Responsibility Or Restraint

After prescribing the punishment for the crime of false witness, the Bible adds, “And the rest shall hear, and fear, and shall never again commit any such evil among you” (Deut. 19:20). The Bible’s basic approach to the problem of wrongdoing is one of accountability: a person is to be held responsible for his actions, and where evil has been done, the appropriate sentence is to be promptly carried out, for otherwise “the heart of the sons of men is fully set to do evil” (Eccles. 8:11).

Compared with the biblical pattern, modern American society shows a marked decline in the principle that an individual is responsible for his own actions. Not all crimes, it seems, are reported to the police; of those that are, only a small number end in the arrest of the criminal, and by no means are all arrested criminals, even though guilty, convicted, nor do all convicted criminals finally undergo punishment.

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Where responsibility after the fact cannot or will not be required, then the fear of doing evil, of which Deuteronomy 19:20 speaks, vanishes. Then what is society’s solution? The alternative to responsibility for the wrongdoer is restraint for everyone.

A classic example is aircraft hijacking. Because the supposedly civilized nations of the world cannot agree to extradite a few score hijackers and let them answer for their misdeeds, all air travelers must submit to restraint—intensive personal searches and checking of luggage—and incidentally to the increased air fares created by all these security measures. Similarly, because it is extremely unusual in the United States (not in Europe) to hold people seriously to account for drunken driving, even when they have caused serious injury or death, the government plans to require that all cars be equipped with a complicated and expensive device to restrain the irresponsible drinker from taking the wheel. Of course, all automobile users will have to pay its cost, and perhaps people rushing an injured child to the doctor or otherwise understandably agitated may also find themselves “restrained.”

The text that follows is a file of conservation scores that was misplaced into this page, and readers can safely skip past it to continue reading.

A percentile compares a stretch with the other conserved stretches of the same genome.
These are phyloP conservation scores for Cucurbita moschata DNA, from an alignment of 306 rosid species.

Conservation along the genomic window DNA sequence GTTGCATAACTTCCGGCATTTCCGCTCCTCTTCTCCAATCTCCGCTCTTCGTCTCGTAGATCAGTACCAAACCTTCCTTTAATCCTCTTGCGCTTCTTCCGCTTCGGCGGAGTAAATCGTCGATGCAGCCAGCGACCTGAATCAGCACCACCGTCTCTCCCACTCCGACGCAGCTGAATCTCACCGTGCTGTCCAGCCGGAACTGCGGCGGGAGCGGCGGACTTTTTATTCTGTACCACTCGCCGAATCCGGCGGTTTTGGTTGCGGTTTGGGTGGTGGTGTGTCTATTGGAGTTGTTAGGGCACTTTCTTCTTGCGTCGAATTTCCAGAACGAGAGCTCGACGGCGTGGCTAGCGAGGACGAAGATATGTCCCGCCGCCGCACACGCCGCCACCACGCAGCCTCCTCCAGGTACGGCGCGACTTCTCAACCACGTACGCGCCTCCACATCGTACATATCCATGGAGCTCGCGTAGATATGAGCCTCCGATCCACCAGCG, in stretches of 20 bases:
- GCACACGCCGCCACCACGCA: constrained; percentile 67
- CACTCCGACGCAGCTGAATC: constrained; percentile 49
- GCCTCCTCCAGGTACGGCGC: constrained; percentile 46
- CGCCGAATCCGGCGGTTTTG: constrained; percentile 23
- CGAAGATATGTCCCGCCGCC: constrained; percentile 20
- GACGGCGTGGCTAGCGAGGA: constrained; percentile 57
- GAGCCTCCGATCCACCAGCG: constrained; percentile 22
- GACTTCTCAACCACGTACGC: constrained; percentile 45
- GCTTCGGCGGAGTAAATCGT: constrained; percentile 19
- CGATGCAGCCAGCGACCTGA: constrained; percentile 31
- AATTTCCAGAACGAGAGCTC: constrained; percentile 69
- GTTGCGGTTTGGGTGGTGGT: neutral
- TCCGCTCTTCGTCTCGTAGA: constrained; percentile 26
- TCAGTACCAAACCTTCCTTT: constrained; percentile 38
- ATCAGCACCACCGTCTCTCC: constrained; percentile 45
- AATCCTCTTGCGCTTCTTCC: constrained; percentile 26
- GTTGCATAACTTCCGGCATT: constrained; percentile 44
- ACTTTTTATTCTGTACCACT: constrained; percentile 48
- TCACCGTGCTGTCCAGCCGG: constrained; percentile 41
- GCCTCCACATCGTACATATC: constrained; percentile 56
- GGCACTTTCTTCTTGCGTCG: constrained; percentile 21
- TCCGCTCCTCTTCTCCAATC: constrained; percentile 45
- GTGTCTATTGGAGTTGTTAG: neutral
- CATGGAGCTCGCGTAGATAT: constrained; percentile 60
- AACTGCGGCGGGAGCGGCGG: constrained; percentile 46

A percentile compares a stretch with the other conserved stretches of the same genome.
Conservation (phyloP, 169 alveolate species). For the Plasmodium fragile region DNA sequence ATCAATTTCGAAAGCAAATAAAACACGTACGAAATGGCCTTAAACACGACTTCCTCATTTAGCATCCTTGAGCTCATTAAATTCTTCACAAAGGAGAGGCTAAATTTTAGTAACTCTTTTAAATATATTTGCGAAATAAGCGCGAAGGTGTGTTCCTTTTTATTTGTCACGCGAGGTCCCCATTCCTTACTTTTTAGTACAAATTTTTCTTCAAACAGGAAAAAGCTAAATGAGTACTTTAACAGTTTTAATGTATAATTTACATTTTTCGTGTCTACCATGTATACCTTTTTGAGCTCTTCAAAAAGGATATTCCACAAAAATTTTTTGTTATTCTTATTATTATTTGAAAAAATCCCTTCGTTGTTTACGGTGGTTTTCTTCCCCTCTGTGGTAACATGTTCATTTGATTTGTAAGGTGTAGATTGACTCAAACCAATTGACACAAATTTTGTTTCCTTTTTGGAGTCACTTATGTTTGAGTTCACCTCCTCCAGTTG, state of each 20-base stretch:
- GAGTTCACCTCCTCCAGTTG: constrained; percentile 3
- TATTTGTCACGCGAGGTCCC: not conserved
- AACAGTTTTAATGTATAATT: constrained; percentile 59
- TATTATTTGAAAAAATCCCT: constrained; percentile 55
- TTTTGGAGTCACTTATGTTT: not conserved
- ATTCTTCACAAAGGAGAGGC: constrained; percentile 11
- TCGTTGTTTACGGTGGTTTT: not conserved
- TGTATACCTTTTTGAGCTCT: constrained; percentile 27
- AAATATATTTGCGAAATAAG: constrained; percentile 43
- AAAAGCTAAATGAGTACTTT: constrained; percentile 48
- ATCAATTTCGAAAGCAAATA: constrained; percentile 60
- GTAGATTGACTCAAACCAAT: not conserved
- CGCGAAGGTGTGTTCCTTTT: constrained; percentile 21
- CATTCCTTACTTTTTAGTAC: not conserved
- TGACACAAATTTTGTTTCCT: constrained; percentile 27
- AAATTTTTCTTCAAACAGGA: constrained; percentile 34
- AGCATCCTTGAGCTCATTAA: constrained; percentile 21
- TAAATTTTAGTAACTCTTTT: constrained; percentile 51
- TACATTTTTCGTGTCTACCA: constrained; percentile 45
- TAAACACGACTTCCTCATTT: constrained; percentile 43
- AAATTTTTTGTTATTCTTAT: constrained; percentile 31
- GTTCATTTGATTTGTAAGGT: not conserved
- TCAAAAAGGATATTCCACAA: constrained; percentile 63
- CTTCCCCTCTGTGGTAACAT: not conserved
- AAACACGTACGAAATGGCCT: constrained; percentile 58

The shape of the future should be clear. Individual responsibility after the fact seems to be out. The result, as the Bible clearly warns, is that “the heart of the sons of men is fully set to do evil.”

General restraint may be a kind of solution, but is it preferable to responsibility? Or is it not rather a necessary step on the road to 1984?

Harry S. Truman

A minimum of religious ritual attended the funeral last month of Harry S. Truman, thirty-third president of the United States. It was as he had planned, and in keeping with his practice of keeping faith a relatively private affair. Ostensibly out of deference to the pluralism of our society, many persons who are in the limelight avoid taking any public religious stand.

Truman did say in his memoirs that upon reaching the oval office “I silently prayed to God that I could measure up to the task.” A few hours after taking the oath he told a group of reporters and pages, “Boys, if you ever pray, pray for me now.” Speaking to Congress for the first time he said, “At this moment I have in my heart a prayer. As I assume my heavy duties, I humbly pray to Almighty God in the words of Solomon, ‘Give, therefore, thy servant an understanding heart to judge thy people that I may discern between good and bad; for who is able to judge this thy so great a people?’ ”